Directors who are major officers of the company act in the position of trustees of the properties and moneys of the company. They therefore owe a duty of care to the company on the handling of its finances and properties. They have the duty to act in good faith in any transaction they engage in for the company and must give proper account of such transactions as and when due. The facts of CADBURY NIGERIA PLC V SEC & APC[14] are instructive in this regard. In October 2006, Cadbury revealed that it had discovered what it described as a “significant and deliberate” earnings overstatements in its financial statements for some of the past years, to the tune of N15 billion. This came to light when Cadbury Schweppes (the parent company) retained PricewaterhouseCoopers (PWC) to review the accounts. Cadbury Nigeria’s previous auditors had not discovered the misstatements. In 2007, the Administrative Proceedings Committee (APC) of the Securities and Exchange Commission was empanelled to investigate these findings of misstatements in Cadbury Nigeria’s financial statements. The Defendants (Board of Directors of Cadbury Nigeria Plc, Union Registrars) were invited to appear before the APC but they challenged its competence to sit and investigate the matter since the APC was set up by the SEC. Consequently, the Defendants filed an action at the Federal High Court seeking preservative orders to restrain and halt the proceedings. The Court granted an interim order but following SEC‘s application to allow the stay of proceedings, the injunction was removed. In 2008, the APC went ahead with the proceedings and based on its findings, it imposed sanctions on the Defendants, for violating the provisions of the Investments and Securities Act 1999, the SEC Rules and Regulations 2000, Code of Conduct for Capital Market Operators and their Employees and the Code of Corporate Governance in Nigeria. Some of the directors filed appeals to the Investment Securities Tribunal (IST) seeking to upturn the decision of SEC but the IST upheld the sanctions imposed by the Securities and Exchange Commission on Cadbury Nigeria Plc and its directors for culpability in the misstatements of the accounts of company. This also shows that the Courts and tribunals are willing to promote good corporate governance practices by instilling financial discipline on those that are charged with running and directing the affairs of corporate entities.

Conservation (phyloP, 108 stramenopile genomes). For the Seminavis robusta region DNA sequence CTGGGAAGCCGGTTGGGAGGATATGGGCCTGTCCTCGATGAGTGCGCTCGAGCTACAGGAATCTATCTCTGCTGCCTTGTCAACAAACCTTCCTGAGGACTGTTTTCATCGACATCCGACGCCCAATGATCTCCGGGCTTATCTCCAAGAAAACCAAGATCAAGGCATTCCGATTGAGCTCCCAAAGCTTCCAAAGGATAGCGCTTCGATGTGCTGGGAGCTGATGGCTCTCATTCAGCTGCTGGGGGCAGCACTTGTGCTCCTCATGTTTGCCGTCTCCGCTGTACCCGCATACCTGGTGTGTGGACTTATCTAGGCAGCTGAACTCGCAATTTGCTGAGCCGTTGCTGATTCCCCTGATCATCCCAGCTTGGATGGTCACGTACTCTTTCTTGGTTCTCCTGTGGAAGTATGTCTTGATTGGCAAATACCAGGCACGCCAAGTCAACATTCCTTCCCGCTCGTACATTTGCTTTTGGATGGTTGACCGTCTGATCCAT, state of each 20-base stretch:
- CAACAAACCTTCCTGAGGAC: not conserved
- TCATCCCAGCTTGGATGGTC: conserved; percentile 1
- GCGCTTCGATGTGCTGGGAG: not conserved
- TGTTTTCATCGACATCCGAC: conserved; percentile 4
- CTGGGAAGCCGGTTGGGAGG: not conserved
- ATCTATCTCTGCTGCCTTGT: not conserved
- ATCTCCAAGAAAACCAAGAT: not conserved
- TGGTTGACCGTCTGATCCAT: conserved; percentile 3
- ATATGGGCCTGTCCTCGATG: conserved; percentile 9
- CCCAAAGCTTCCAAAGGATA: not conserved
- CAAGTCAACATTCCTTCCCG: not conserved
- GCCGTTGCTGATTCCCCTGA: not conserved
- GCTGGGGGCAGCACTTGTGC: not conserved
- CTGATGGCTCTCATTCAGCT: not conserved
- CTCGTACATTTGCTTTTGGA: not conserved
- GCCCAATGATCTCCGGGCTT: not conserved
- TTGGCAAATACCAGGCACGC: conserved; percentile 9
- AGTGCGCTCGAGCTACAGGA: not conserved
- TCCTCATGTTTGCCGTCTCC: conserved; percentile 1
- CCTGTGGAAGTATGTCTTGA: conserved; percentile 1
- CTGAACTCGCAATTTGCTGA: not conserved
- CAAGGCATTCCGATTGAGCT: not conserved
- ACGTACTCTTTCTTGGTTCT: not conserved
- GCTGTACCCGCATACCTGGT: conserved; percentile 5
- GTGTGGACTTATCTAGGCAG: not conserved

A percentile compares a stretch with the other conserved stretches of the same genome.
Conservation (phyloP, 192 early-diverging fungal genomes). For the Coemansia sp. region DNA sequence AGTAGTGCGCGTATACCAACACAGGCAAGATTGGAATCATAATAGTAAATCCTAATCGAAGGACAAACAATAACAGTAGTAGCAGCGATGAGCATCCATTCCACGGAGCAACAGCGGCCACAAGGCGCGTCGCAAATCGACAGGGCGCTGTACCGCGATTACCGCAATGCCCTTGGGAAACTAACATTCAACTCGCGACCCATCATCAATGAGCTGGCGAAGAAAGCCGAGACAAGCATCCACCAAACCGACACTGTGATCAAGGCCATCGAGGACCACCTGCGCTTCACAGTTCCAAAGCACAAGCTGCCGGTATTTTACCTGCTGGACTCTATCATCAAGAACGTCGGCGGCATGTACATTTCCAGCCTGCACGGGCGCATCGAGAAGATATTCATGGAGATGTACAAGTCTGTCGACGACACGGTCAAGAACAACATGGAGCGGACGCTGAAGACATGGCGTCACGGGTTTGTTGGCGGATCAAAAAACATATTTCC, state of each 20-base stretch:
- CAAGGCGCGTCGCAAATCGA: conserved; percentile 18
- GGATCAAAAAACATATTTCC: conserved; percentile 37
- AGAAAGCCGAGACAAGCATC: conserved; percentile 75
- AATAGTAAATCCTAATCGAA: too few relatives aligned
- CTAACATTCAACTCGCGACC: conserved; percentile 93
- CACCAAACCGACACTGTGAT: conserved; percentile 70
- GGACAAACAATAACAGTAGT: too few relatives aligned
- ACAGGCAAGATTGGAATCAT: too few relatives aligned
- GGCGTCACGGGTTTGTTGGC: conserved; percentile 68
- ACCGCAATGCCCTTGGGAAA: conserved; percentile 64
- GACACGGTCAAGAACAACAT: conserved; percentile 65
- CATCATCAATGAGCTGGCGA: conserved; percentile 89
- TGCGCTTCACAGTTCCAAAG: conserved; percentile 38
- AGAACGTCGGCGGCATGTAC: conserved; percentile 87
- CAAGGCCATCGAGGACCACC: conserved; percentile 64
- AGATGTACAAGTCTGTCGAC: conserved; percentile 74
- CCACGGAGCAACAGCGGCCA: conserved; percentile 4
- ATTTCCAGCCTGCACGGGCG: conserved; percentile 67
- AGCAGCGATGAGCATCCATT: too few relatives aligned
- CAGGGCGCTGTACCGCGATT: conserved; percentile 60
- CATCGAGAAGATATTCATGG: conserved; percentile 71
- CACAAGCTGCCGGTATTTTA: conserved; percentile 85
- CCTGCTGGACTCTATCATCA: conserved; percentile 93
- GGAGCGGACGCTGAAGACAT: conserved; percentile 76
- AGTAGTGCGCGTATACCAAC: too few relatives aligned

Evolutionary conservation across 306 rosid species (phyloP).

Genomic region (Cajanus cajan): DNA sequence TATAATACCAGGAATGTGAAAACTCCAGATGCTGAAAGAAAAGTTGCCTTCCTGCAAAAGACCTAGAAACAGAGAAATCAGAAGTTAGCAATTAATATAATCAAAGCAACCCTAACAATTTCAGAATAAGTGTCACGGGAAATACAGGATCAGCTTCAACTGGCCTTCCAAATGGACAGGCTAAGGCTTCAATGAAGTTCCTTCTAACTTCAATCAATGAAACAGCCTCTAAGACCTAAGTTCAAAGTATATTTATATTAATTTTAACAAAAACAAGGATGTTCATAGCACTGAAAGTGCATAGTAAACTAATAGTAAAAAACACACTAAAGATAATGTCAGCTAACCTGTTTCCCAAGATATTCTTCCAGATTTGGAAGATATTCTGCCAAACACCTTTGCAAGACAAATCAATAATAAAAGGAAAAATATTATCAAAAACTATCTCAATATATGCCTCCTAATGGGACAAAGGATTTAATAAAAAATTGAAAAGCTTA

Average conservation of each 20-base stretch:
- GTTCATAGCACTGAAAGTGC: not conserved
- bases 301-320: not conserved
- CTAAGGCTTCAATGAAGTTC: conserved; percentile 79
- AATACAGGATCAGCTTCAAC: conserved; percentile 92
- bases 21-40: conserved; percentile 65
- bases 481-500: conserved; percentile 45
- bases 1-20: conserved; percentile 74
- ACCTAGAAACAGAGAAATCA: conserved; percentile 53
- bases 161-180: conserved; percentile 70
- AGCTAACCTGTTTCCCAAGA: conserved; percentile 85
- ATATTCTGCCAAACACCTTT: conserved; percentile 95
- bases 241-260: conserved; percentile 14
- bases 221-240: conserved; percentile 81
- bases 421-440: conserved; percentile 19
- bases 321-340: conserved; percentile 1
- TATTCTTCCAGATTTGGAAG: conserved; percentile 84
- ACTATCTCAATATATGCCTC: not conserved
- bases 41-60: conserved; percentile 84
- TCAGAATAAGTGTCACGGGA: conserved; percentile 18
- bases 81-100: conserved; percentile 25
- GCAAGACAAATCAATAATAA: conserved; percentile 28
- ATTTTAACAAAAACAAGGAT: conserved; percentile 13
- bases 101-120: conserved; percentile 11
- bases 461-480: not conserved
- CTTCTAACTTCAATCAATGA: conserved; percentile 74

In the celebrated case of E.F.C.C V OCEANIC BANK & ORS[15], the former Managing Director of Oceanic Bank Plc, Mrs. Cecilia Ibru was sentenced to an 18-month imprisonment on a three-count charge to run concurrently. The anti-graft agency had alleged in the amended charge that Mrs. Ibru granted a credit facility in the sum of 20 million US Dollars to Waves Project Limited which was above her credit approval limit as laid down by the bank. She was also accused of failing to take all reasonable steps to ensure the correctness of Oceanic bank’s monthly return to the Central Bank of Nigeria (CBN) between October 2008 and May 2009. Mrs Ibru was also said to have recklessly approved the grant of a credit facility in the sum of N2 billion by the bank to one Petosan Farms Limited without adequate security as laid down by the regulations of Oceanic bank, thereby committing an offence punishable under section 15 of the Failed Banks (Recovery of Debts) and Financial Malpractices in Banks Act[16]. The charges were, reduced by the commission from twenty five to three, apparently on the basis of the plea bargain. The voluntary forfeiture of assets by the former Managing Director to cover the credit facility given was also a term of the plea bargain. In his judgment, the Federal High Court held that though the law stipulated imprisonment of between 10 and 13 years for her crime, it would be lenient on Mrs Ibru because she had agreed to voluntarily forfeit assets that could substantially cover the sum she was accused of, also all the asset recovered from her were to be handed over to the Asset Management Corporation of Nigeria (AMCON).

In the Oceanic Bank situation, the problem required a governance structure that dealt with a framework for ethical behavior, defined the boundaries and prohibited managerial self aggrandizement and illegal transfer of wealth from the company or their subsidiaries to managers[17]. In all the cases analyzed above, the Courts intervened to ensure that there is financial discipline on the part of those with the responsibility to manage and direct the affairs of the company. Courts have also given out sentences in all these cases that will serve as deterrents and promote good Corporate Governance practices.